Under federal regulations that took effect in 2020, most U.S. workers making up to $35,568 per year now automatically qualify for overtime when working more than 40 hours a week. That’s up from $23,660 under previous regulations that had been in effect since 2004.
Workers who make more can still receive overtime depending on job duties, the same as before, but there is no change in which duties qualify or exempt a worker. The threshold for “highly compensated employees” has been increased to $107,432 annually from the previous level of $100,000. Nondiscretionary bonuses, commissions and other incentives can satisfy up to 10 percent of the standard salary threshold. In the future, wage levels for overtime eligibility will be updated “more regularly” but the regulations do not include automatic increases, which NRF opposes
Why it matters to retailers
While the increase in the overtime eligibility level is significant, it is far lower than the $47,476 that was set to take effect in 2016 under former President Barack Obama but was blocked in court by NRF and other business groups.
Under the wage level set by the Obama administration, overtime would have been mandated for many retail store managers and assistant managers, taking away their ability to use their own discretion in deciding whether to put in the extra hours sometimes needed to do their jobs. An NRF study found the plan would have driven up retailers’ payroll costs while limiting workers’ opportunities to move up into management. Many employers would have been forced to limit hours or make other changes to compensation, meaning most workers would have been unlikely to see an increase in take-home pay, the study said.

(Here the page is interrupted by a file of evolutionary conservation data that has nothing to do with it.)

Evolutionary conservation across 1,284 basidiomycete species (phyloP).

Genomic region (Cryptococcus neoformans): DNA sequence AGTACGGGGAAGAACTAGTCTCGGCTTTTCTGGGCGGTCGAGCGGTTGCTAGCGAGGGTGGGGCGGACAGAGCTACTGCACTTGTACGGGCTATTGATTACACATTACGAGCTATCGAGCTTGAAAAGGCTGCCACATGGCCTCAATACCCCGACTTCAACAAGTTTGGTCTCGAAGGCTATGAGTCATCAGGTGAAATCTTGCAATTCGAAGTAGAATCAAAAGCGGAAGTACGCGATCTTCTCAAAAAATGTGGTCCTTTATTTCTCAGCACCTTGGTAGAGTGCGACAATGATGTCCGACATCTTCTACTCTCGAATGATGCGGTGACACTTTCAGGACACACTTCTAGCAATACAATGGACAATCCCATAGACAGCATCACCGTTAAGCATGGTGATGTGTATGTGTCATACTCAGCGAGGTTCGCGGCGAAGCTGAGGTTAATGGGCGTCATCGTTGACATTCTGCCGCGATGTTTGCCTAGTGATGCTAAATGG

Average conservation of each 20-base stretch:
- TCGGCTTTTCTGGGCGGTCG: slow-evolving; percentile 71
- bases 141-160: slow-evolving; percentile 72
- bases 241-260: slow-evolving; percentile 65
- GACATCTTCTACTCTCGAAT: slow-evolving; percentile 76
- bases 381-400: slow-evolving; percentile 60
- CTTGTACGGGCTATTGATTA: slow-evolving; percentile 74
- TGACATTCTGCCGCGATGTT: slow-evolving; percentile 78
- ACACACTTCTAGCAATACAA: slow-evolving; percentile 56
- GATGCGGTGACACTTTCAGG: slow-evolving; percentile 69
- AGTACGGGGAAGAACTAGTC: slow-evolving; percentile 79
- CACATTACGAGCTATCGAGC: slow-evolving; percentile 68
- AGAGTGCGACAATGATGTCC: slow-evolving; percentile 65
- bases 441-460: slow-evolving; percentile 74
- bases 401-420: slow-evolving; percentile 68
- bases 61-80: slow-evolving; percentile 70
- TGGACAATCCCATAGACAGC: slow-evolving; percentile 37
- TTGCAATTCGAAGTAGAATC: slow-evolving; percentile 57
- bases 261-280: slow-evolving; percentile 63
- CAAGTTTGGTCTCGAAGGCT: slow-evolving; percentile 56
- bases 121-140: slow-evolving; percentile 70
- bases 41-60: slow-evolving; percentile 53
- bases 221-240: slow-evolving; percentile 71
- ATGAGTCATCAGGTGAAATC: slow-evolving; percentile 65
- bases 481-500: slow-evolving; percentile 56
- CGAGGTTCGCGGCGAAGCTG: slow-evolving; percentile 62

By contrast, NRF called the new regulations “a reasonable, thoughtful approach” that “brings overtime eligibility up to speed with today’s economy” and provides “regulatory certainty for American retailers while promoting upward mobility and workplace flexibility for workers.”
NRF advocates against excessive overtime expansion
NRF acknowledged that an overtime update was overdue but believed the level set by the Obama administration was too high and would have limited career opportunities by “turning managers into rank-and-file hourly workers.” NRF opposed the Obama-era increase while it was under review by the Labor Department and joined other business groups in a lawsuit that kept it from taking effect. NRF then successfully encouraged the Trump administration to set a more reasonable level, resulting in the current regulations.